Pickleball is a sport that is commonly referred to as a mix of tennis, badminton, and ping pong. Pickleball is a racquet/paddle sport that is played with a paddle and a whiffle ball (i.e. a plastic ball with holes) on either an indoor or outdoor court that is the same size as a badminton court and a modified tennis net (i.e. a pickleball net is four inches lower than a tennis net). Pickleball is a sport for all ages and skill levels, that can be played as either doubles or singles, is easy to learn, and comes with an amazing and welcoming culture and community of people.
Although pickleball may be played in both doubles and singles, it is most commonly played as a doubles game. So, there will be two people set up on each side of the pickleball court to start a game. To start a pickleball game, one team will serve. The pickleball must be served crosscourt and beyond the Non-Volley Zone or Kitchen (to be discussed below). Unlike tennis, the serve in pickleball must be underhand. Also, unlike tennis, both the serve and the return of serve must bounce. This is called the 2-bounce or 3-hit rule. After the serve and return of serve, either team may volley the pickleball. In other words, after the serve and return of serve, either team may hit the pickleball either in the air or after a bounce. To note, if the pickleball bounces twice, then the point is over. Lastly, unlike tennis, there are no faults (however, there are lets if the serve hits the net and enters the proper service box).
What makes the sport of pickleball truly unique is the part of the pickleball court called the Non-Volley Zone, which is also affectionately called the “Kitchen.” The Non-Volley Zone or Kitchen is the 14-foot area in the middle of the court, which extends 7 feet on either side of the pickleball net. You may not volley (i.e. hit the pickleball in the air and without a bounce) the pickleball while making contact with the Non-Volley Zone or Kitchen. Contact with the Non-Volley Zone or Kitchen includes standing in the Non-Volley Zone or Kitchen, dropping your paddle or hat into the Non-Volley Zone or Kitchen, or allowing your momentum to carry you into the Non-Volley Zone or Kitchen after you hit the pickleball outside of the Non-Volley Zone or Kitchen. To note, reaching over the Non-Volley Zone or Kitchen Line above the surface area of the court to hit the pickleball is permitted. Also, to note, you may hit the pickleball in the Non-Volley Zone or Kitchen after the pickleball has bounced, and you may generally stand in the Non-Volley Zone or Kitchen (although, not recommended) as long as you are not volleying the pickleball. Again, to be making contact with the Non-Volley Zone or Kitchen, you must make contact with the ground with any part of your body, paddle, or clothing. This includes both at the time you are making contact with the pickleball and after you make contact with the pickleball if your momentum carries you into the Non-Volley Zone or Kitchen. In other words, it is a fault if your momentum carries you into the Non-Volley Zone or Kitchen even if you make contact with the pickleball outside of the Non-Volley Zone or Kitchen.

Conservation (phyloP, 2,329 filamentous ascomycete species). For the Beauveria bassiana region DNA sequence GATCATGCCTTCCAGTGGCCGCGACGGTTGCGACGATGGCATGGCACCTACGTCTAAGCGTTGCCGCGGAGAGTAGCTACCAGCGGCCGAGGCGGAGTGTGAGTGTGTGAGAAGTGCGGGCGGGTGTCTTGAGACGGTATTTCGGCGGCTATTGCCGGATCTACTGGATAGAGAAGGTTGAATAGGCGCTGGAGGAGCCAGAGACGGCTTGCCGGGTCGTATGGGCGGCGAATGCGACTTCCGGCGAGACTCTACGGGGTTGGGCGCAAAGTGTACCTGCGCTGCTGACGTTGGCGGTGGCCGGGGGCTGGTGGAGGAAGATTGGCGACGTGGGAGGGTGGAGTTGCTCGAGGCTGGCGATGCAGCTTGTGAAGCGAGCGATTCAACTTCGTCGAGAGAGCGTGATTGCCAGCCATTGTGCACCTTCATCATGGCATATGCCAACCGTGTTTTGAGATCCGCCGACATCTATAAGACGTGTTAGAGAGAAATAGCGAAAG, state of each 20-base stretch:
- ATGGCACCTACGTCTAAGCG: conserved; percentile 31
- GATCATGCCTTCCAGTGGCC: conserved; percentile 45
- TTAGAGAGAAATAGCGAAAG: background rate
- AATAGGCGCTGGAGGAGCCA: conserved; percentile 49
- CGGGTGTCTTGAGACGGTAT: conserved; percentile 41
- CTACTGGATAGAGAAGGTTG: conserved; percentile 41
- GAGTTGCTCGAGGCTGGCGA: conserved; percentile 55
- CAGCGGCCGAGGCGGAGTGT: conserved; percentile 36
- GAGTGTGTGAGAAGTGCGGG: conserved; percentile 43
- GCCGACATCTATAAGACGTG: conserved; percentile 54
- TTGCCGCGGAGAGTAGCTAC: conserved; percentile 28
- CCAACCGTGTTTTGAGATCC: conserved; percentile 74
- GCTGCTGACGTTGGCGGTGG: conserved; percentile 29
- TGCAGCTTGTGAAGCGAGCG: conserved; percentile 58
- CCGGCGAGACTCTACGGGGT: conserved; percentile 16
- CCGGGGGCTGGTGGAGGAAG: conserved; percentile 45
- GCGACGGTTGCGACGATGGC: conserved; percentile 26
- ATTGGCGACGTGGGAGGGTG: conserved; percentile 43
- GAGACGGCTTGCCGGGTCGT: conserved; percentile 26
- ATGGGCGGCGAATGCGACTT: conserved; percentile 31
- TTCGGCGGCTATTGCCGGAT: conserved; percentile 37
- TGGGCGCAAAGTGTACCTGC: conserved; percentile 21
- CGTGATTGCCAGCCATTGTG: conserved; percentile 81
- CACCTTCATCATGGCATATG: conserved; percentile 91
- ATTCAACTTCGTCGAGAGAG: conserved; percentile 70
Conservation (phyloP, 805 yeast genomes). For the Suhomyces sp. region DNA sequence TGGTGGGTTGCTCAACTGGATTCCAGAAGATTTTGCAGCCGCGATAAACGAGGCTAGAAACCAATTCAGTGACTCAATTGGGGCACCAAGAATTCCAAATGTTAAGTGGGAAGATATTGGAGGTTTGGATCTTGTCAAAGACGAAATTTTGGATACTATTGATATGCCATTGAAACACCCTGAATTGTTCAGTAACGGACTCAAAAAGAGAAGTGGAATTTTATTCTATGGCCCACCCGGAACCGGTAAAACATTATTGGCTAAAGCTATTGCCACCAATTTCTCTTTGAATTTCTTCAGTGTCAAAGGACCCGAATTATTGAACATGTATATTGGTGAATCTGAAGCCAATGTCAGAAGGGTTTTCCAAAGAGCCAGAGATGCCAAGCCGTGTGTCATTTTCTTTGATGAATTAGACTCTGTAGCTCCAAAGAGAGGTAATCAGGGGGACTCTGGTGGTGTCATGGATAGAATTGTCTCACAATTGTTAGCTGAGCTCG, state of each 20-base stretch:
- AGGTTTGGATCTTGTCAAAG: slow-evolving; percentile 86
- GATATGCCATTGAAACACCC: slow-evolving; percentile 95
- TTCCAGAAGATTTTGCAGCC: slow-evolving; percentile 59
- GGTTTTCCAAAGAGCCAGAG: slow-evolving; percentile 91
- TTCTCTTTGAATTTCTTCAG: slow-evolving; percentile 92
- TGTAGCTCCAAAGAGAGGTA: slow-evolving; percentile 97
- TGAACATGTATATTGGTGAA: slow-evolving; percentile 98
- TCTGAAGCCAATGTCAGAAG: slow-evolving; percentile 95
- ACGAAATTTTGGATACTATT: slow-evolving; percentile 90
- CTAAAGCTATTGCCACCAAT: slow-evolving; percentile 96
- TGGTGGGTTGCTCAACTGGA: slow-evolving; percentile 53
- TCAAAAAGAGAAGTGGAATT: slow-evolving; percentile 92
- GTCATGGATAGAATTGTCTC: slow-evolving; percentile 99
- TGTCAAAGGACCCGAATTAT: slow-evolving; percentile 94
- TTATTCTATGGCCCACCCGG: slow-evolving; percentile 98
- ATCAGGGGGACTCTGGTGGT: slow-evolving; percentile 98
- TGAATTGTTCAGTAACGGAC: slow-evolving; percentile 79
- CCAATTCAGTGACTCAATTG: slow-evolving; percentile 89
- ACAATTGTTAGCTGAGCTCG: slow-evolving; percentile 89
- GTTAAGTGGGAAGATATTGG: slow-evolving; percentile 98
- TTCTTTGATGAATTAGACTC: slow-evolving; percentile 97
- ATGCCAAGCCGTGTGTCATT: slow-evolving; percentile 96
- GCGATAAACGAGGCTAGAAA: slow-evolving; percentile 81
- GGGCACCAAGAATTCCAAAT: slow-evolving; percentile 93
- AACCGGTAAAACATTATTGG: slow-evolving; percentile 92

Now, each team in doubles pickleball will receive two serves, one for each partner, except for the team that serves to start the game. The team that serves to start the game will only receive one serve. After that, each team has two serves. A player loses his or her serve when the opposing team wins the point. If both partners on a team lose their serves, then the opposing team will serve. Remember, the team that serves first only has one serve to start the game. The first serve of each side will always start on the even/right-hand side of the pickleball court. If the serving team wins the point, then the server and his or her partner will switch sides of the court. The server will then serve diagonally in the other direction.
Only the serving team can score points. Most games in pickleball are played to 11 (win by 2), although some games in tournament settings may be played to 15 or 21 (win by 2). A quick rule of thumb to keep track of where you are on the pickleball court is as follows:
You must keep track of three numbers to follow the score in doubles pickleball. The first number is your team’s score. The second number is the opposing team’s score. And, the third number is what number serve it is for serving team. This is why you start every pickleball game with a score of 0-0-2. Zero is both the serving and receiving team’s score, and 2 is for the second serve, as each game in pickleball starts by the serving team having only one serve.
Singles pickleball generally has the same rules as doubles pickleball, except that each player only has one serve (to note, there is no need for the third number if you are keeping track of the score in singles pickleball).
Lastly, it is worth noting that all lines on the pickleball court are considered in play, with the exception of the Non-Volley Zone or Kitchen Line on the serve. If the serve bounces on the Non-Volley Zone or Kitchen Line, then that is a fault and the server will lose his or her turn to serve.
So, are you ready to play pickleball?!
Key Takeaway:Pickleball is a sport for all ages and skill levels, is easy to learn, and comes with an amazing and welcoming culture and community of people. Welcome to the pickleball community!
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Life lessons come from all places – even unexpected places, like the pickleball court.
If you’re anything like me, you have probably learned a lot about yourself and about life on the pickleball court (plus, you have had a ton of fun!). In this new Pickler pickleball blog series, I will share some of the most important lessons that I have learned through playing pickleball.
Now, let’s dive right in to pickleball lesson #1…